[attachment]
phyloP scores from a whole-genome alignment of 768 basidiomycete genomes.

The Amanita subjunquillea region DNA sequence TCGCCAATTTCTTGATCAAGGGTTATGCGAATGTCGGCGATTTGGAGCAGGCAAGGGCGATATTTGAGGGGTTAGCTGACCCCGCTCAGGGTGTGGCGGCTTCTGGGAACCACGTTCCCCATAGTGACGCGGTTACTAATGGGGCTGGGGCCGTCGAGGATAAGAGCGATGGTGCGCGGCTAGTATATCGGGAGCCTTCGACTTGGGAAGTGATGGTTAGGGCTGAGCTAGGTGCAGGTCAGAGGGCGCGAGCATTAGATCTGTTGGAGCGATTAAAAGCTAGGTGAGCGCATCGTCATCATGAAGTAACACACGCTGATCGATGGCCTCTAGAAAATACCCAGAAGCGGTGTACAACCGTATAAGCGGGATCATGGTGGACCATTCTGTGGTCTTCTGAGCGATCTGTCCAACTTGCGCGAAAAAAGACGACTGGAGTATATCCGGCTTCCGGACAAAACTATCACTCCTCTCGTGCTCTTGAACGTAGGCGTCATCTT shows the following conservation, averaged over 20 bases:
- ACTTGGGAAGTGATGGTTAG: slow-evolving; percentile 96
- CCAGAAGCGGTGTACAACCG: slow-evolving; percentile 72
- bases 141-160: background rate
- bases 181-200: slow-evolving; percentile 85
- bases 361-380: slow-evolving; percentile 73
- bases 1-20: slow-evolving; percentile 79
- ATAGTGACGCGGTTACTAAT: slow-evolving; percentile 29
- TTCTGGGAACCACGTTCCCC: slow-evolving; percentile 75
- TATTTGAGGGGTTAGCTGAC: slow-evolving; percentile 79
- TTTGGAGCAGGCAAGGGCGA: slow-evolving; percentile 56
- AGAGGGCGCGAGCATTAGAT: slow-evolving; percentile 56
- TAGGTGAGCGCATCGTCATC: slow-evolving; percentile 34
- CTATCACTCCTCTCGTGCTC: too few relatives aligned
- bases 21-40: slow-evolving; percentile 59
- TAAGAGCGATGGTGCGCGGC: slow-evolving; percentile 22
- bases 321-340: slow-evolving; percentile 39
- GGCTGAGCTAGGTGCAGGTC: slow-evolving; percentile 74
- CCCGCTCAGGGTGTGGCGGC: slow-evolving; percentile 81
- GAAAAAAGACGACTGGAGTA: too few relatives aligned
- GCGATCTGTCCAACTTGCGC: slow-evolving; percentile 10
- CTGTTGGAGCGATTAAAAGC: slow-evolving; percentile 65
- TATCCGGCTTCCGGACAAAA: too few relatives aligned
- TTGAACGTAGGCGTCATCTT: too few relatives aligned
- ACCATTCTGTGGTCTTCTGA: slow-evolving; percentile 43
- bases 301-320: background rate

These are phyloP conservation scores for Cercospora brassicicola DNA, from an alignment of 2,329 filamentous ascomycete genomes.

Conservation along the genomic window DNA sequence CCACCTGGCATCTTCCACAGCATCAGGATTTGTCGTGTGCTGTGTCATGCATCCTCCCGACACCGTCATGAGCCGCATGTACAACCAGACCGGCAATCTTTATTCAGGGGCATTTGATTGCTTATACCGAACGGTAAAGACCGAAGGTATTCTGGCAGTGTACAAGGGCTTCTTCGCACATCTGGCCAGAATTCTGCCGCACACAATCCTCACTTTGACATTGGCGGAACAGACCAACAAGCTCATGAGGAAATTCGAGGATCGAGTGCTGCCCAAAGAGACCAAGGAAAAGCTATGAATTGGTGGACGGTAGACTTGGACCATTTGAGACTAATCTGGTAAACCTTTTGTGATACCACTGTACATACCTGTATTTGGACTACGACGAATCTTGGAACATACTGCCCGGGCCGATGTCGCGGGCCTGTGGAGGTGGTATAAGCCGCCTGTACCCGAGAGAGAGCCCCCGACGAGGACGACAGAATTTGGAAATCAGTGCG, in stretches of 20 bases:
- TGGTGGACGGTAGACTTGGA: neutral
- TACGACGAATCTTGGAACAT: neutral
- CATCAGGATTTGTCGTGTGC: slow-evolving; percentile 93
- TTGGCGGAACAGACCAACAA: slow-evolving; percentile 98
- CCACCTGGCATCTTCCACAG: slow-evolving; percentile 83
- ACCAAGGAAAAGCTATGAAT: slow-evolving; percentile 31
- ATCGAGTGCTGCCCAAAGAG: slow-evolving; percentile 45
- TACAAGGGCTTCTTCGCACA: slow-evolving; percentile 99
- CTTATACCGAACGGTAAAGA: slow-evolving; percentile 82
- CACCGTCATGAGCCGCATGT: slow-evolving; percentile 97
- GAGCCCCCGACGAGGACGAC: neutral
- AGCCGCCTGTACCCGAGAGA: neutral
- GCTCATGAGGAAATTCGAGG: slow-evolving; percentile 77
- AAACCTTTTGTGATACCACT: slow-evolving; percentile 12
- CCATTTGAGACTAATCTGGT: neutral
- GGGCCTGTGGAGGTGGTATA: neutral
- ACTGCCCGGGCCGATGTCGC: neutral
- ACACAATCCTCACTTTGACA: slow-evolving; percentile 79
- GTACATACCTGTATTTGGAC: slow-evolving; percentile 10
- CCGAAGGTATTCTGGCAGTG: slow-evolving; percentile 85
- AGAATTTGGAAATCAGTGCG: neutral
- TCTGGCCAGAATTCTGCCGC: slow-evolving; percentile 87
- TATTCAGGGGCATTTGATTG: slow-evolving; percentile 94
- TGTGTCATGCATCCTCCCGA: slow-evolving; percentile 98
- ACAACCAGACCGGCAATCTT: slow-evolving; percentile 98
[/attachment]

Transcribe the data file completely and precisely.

phyloP scores from a whole-genome alignment of 768 basidiomycete genomes.

The Amanita subjunquillea region DNA sequence TCGCCAATTTCTTGATCAAGGGTTATGCGAATGTCGGCGATTTGGAGCAGGCAAGGGCGATATTTGAGGGGTTAGCTGACCCCGCTCAGGGTGTGGCGGCTTCTGGGAACCACGTTCCCCATAGTGACGCGGTTACTAATGGGGCTGGGGCCGTCGAGGATAAGAGCGATGGTGCGCGGCTAGTATATCGGGAGCCTTCGACTTGGGAAGTGATGGTTAGGGCTGAGCTAGGTGCAGGTCAGAGGGCGCGAGCATTAGATCTGTTGGAGCGATTAAAAGCTAGGTGAGCGCATCGTCATCATGAAGTAACACACGCTGATCGATGGCCTCTAGAAAATACCCAGAAGCGGTGTACAACCGTATAAGCGGGATCATGGTGGACCATTCTGTGGTCTTCTGAGCGATCTGTCCAACTTGCGCGAAAAAAGACGACTGGAGTATATCCGGCTTCCGGACAAAACTATCACTCCTCTCGTGCTCTTGAACGTAGGCGTCATCTT shows the following conservation, averaged over 20 bases:
- ACTTGGGAAGTGATGGTTAG: slow-evolving; percentile 96
- CCAGAAGCGGTGTACAACCG: slow-evolving; percentile 72
- bases 141-160: background rate
- bases 181-200: slow-evolving; percentile 85
- bases 361-380: slow-evolving; percentile 73
- bases 1-20: slow-evolving; percentile 79
- ATAGTGACGCGGTTACTAAT: slow-evolving; percentile 29
- TTCTGGGAACCACGTTCCCC: slow-evolving; percentile 75
- TATTTGAGGGGTTAGCTGAC: slow-evolving; percentile 79
- TTTGGAGCAGGCAAGGGCGA: slow-evolving; percentile 56
- AGAGGGCGCGAGCATTAGAT: slow-evolving; percentile 56
- TAGGTGAGCGCATCGTCATC: slow-evolving; percentile 34
- CTATCACTCCTCTCGTGCTC: too few relatives aligned
- bases 21-40: slow-evolving; percentile 59
- TAAGAGCGATGGTGCGCGGC: slow-evolving; percentile 22
- bases 321-340: slow-evolving; percentile 39
- GGCTGAGCTAGGTGCAGGTC: slow-evolving; percentile 74
- CCCGCTCAGGGTGTGGCGGC: slow-evolving; percentile 81
- GAAAAAAGACGACTGGAGTA: too few relatives aligned
- GCGATCTGTCCAACTTGCGC: slow-evolving; percentile 10
- CTGTTGGAGCGATTAAAAGC: slow-evolving; percentile 65
- TATCCGGCTTCCGGACAAAA: too few relatives aligned
- TTGAACGTAGGCGTCATCTT: too few relatives aligned
- ACCATTCTGTGGTCTTCTGA: slow-evolving; percentile 43
- bases 301-320: background rate

These are phyloP conservation scores for Cercospora brassicicola DNA, from an alignment of 2,329 filamentous ascomycete genomes.

Conservation along the genomic window DNA sequence CCACCTGGCATCTTCCACAGCATCAGGATTTGTCGTGTGCTGTGTCATGCATCCTCCCGACACCGTCATGAGCCGCATGTACAACCAGACCGGCAATCTTTATTCAGGGGCATTTGATTGCTTATACCGAACGGTAAAGACCGAAGGTATTCTGGCAGTGTACAAGGGCTTCTTCGCACATCTGGCCAGAATTCTGCCGCACACAATCCTCACTTTGACATTGGCGGAACAGACCAACAAGCTCATGAGGAAATTCGAGGATCGAGTGCTGCCCAAAGAGACCAAGGAAAAGCTATGAATTGGTGGACGGTAGACTTGGACCATTTGAGACTAATCTGGTAAACCTTTTGTGATACCACTGTACATACCTGTATTTGGACTACGACGAATCTTGGAACATACTGCCCGGGCCGATGTCGCGGGCCTGTGGAGGTGGTATAAGCCGCCTGTACCCGAGAGAGAGCCCCCGACGAGGACGACAGAATTTGGAAATCAGTGCG, in stretches of 20 bases:
- TGGTGGACGGTAGACTTGGA: neutral
- TACGACGAATCTTGGAACAT: neutral
- CATCAGGATTTGTCGTGTGC: slow-evolving; percentile 93
- TTGGCGGAACAGACCAACAA: slow-evolving; percentile 98
- CCACCTGGCATCTTCCACAG: slow-evolving; percentile 83
- ACCAAGGAAAAGCTATGAAT: slow-evolving; percentile 31
- ATCGAGTGCTGCCCAAAGAG: slow-evolving; percentile 45
- TACAAGGGCTTCTTCGCACA: slow-evolving; percentile 99
- CTTATACCGAACGGTAAAGA: slow-evolving; percentile 82
- CACCGTCATGAGCCGCATGT: slow-evolving; percentile 97
- GAGCCCCCGACGAGGACGAC: neutral
- AGCCGCCTGTACCCGAGAGA: neutral
- GCTCATGAGGAAATTCGAGG: slow-evolving; percentile 77
- AAACCTTTTGTGATACCACT: slow-evolving; percentile 12
- CCATTTGAGACTAATCTGGT: neutral
- GGGCCTGTGGAGGTGGTATA: neutral
- ACTGCCCGGGCCGATGTCGC: neutral
- ACACAATCCTCACTTTGACA: slow-evolving; percentile 79
- GTACATACCTGTATTTGGAC: slow-evolving; percentile 10
- CCGAAGGTATTCTGGCAGTG: slow-evolving; percentile 85
- AGAATTTGGAAATCAGTGCG: neutral
- TCTGGCCAGAATTCTGCCGC: slow-evolving; percentile 87
- TATTCAGGGGCATTTGATTG: slow-evolving; percentile 94
- TGTGTCATGCATCCTCCCGA: slow-evolving; percentile 98
- ACAACCAGACCGGCAATCTT: slow-evolving; percentile 98